I’d say it depends. Any tool or programming language should be picked based on the context and scope.


PERFECT! This is Brilliant. :slight_smile:

I liked your answer. It is very very very meaningful. Thank you Stefan. I agree with every word that you wrote. For example, when I was a design verification engineer, I used Perl, Python, PSL, TCL, and also bash scripting. Because the context of the product, build environment, OS, etc. are more compatible with these languages. When I worked on a Network GateWay Project, I have to use C++, because again the product, OS, build environment, team knowledge, and also developers were using this language and this is the most meaningful choice in those circumstances and conditions. When I worked on web and mobile projects, I chose JAVA, TestNG, Selenium, Appium stack. I tried with my team also Phyton, Ruby, and C# and we gave this decision all together and we are much more productive with these stack. Before, I used and I sticked with JUnit but my team members told me that TestNG was more QA friendly. Then I tried and I saw that it is more comfortable Test Runner framework for test automation. So, we follow “Inspect & Adapt” principle and we gave decisions all together. Thanks again for your wonderful answer.

The advice I generally give is that unless there is a good reason otherwise, stick to the language the rest of your team is using. This is assuming a cross functional team where the testers/devs/etc are co-located.

Most modern languages are pretty much at feature parity when it comes to web/api automation, so you shouldn’t be too hampered with going with what they’re using. Ruby, Java, Scala, Golang, Javascript, C#, Python - they’ve all got great testing communities and you’ll be generally fine.

What you get out of this is that your testers and devs now read and write the same language. So if you need help doing something tricky, if you happen to be on holiday, they can pitch in too. Or even just review pull requests. If you write it in a different language you’ll see people probably avoid your test suite. If they code Java all day long, they’re not going to want to review a Ruby test script.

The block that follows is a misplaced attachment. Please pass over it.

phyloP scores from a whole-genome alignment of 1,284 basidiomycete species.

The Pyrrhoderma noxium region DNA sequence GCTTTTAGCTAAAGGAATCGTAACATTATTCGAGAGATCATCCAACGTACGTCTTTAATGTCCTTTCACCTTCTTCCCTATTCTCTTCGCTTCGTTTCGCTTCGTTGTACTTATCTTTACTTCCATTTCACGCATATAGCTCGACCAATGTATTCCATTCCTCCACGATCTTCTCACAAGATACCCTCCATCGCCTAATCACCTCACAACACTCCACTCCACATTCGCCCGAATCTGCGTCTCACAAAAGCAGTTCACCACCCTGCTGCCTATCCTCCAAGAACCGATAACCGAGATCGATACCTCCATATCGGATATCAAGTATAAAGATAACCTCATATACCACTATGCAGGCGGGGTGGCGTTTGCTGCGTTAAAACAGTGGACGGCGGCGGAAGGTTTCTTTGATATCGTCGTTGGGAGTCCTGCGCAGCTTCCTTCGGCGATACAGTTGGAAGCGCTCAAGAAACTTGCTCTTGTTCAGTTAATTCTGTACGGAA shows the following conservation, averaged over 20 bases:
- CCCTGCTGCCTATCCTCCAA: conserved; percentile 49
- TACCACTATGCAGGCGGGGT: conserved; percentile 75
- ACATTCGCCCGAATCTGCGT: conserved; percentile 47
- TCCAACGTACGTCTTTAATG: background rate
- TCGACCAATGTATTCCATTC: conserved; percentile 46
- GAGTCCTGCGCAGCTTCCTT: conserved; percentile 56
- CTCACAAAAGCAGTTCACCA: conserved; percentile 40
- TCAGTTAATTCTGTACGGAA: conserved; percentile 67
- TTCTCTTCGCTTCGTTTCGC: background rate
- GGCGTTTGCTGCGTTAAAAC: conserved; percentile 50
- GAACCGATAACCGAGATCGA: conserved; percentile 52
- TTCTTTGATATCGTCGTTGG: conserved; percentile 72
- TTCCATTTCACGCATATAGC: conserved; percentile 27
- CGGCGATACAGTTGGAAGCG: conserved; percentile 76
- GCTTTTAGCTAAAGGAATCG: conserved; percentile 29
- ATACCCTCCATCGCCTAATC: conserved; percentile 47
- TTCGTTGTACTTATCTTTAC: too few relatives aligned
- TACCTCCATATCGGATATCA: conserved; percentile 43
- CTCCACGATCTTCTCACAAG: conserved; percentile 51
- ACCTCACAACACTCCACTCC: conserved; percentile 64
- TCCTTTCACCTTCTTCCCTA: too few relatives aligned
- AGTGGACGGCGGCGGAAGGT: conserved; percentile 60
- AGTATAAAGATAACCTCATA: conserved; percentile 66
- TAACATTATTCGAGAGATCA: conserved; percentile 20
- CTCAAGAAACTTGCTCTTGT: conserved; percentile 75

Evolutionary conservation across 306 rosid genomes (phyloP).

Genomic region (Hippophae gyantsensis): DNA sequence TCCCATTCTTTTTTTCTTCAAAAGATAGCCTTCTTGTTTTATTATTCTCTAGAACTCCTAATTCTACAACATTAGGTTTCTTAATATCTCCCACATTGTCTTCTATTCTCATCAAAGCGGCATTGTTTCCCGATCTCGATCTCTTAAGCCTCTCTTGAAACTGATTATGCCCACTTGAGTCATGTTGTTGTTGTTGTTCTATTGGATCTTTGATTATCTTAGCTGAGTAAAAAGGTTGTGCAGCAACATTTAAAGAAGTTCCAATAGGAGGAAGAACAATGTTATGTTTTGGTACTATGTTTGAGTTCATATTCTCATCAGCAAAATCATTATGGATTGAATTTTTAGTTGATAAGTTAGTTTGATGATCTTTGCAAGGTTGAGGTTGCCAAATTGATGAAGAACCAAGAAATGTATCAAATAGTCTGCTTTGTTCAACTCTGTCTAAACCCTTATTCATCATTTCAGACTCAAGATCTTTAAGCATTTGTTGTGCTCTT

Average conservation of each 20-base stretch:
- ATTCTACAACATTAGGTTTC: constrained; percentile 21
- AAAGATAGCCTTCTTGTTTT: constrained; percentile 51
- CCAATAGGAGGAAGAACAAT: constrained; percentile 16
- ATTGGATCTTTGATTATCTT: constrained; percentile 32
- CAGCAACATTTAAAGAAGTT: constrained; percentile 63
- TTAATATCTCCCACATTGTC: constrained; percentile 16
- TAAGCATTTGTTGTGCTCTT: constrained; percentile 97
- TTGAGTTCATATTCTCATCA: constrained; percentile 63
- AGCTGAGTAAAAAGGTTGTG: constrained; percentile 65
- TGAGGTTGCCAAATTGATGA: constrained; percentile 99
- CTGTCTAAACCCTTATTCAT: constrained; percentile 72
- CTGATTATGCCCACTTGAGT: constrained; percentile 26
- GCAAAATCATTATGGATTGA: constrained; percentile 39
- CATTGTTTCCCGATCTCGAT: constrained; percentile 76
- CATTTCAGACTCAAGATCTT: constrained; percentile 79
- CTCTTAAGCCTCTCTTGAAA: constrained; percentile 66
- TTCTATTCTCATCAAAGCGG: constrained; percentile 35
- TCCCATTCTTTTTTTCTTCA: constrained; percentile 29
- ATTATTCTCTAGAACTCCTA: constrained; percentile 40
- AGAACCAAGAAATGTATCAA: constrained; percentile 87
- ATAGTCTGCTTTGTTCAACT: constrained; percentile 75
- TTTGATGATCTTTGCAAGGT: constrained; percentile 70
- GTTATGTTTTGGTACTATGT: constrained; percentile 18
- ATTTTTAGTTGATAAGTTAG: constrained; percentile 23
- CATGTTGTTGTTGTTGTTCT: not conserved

Of course, this doesn’t work for all cases. An SDK you might really need might not exist in that language. Or there might be a really neat test tool (something like Serverspec) that only exists in one or two languages.

One excuse I’d advise against using is “but I don’t know {language x}!”. Learning your first programming language is hard, but your second, third, etc, are far easier. If you’re on the project for the long haul, you’ll have time to learn it. And unless you’re doing Haskell or Assembler or something weird, then chances are the language is pretty similar. And it’ll look good on your CV!


My company has started accomplishing this by getting devs to update tests they break. While the testing team is reasonable for adding new tests. It also helps when a handful of devs have had exposure to a testing framework at prior points in their career. In return for that time we’ve learned how to add our own QA related selectors into the app as well as a add our own testing specific endpoints into the API. So it’s very possible, but just like anything, it needs to be worked at.

Does anyone use anything other than programming languages?

I have noticed quite a few products that do a record and click type automation test suite. I have had a play about with for automated regression testing but still at an exploratory stage. It seems to have a fair few advantages over programmed automation tests.


We’ve been looking at Leaptest which appears to fulfil our requirements. It’s not scripted so there is no need to learn a development language, and it’s flexible enough to call in external data as your inputs. This has the potential to help us out when entering large amounts of risk data to test insurance product.

Our main driver on this one is its ability to automate over RDP or Citrix, something that other tools were not able to do for us, scripted or not.

That’s not to say we don’t have automation tools that do require some knowledge of scripting languages. We have got test solutions written in Groovy (within SoapUI) and some Python too.

I agree with many others on this thread, it is worth learning some scripting/dev languages though, they can come in very handy (and add to your CV). There could come a time when you need more flexibility than a RPA tool will provide.


Thanks very much. Shall arrange a demo with Leaptest to see what it can offer.